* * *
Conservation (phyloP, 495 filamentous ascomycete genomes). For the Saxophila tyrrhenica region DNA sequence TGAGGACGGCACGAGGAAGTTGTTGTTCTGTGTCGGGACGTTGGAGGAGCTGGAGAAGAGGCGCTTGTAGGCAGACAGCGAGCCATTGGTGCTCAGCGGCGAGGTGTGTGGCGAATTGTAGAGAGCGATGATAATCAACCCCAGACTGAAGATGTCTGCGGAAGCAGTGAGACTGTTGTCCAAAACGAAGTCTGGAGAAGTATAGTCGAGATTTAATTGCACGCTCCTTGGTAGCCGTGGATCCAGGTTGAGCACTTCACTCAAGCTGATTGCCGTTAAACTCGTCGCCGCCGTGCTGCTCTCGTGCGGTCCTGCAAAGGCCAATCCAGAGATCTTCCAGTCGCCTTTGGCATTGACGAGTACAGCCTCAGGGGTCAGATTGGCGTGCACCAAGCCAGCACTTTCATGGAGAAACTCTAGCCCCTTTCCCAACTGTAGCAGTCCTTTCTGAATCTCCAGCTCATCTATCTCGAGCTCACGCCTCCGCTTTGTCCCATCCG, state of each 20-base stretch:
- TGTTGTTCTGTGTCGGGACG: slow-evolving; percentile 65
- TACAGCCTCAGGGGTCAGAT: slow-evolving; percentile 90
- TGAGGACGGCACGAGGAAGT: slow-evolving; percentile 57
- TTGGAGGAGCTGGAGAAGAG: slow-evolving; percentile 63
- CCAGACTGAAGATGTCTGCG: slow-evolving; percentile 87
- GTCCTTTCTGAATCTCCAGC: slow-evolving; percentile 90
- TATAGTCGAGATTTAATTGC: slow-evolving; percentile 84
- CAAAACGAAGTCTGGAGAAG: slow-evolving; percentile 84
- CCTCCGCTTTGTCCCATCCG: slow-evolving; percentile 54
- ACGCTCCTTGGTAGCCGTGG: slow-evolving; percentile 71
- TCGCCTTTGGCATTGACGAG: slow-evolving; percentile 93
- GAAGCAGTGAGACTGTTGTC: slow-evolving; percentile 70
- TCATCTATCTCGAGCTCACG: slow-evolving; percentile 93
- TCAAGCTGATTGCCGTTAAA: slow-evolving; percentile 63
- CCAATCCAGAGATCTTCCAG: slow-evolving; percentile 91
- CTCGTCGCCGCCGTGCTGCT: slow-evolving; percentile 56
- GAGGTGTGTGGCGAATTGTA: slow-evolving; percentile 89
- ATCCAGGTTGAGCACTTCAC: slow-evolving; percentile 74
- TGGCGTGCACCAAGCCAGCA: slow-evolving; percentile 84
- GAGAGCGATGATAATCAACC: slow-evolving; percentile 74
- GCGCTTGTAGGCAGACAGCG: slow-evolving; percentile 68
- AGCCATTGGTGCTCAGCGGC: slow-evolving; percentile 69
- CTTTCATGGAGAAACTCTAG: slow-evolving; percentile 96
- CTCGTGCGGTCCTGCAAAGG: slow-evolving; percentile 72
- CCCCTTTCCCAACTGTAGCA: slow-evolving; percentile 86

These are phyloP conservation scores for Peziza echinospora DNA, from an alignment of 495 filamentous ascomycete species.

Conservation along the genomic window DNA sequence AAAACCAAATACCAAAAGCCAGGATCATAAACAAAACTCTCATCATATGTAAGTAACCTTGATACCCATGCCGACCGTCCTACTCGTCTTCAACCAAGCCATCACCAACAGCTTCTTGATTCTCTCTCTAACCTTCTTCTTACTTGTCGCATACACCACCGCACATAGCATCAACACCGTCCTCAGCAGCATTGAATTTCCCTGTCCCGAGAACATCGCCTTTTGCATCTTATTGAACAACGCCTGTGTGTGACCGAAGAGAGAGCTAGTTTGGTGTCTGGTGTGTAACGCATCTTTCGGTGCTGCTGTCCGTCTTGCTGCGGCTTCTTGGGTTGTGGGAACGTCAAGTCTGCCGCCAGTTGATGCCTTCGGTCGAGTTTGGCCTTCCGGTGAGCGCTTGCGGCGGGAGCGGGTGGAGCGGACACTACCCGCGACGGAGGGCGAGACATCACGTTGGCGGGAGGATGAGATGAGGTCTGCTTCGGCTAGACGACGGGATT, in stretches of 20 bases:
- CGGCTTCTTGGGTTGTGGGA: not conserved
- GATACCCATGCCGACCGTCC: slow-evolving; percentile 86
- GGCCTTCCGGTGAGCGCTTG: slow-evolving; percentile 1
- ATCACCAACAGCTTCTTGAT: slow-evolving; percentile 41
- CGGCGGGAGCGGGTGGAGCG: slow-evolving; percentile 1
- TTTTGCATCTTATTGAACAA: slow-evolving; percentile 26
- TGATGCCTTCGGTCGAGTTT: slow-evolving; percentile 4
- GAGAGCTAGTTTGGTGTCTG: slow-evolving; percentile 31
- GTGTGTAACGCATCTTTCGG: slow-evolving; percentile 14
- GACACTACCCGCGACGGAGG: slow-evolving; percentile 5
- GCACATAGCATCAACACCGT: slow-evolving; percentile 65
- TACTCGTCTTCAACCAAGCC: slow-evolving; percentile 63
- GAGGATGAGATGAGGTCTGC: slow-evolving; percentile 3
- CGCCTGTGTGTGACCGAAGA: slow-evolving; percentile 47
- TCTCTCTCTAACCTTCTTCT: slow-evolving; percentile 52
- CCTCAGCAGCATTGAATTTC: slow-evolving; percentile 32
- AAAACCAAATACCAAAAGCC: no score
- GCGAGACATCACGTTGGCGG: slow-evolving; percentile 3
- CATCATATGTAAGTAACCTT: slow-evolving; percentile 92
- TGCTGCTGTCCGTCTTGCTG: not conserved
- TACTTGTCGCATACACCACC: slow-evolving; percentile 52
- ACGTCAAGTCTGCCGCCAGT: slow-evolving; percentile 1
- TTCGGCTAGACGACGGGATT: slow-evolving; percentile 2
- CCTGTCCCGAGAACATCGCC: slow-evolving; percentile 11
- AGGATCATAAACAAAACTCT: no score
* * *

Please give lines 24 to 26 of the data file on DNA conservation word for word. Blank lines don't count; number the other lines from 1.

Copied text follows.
- CTTTCATGGAGAAACTCTAG: slow-evolving; percentile 96
- CTCGTGCGGTCCTGCAAAGG: slow-evolving; percentile 72
- CCCCTTTCCCAACTGTAGCA: slow-evolving; percentile 86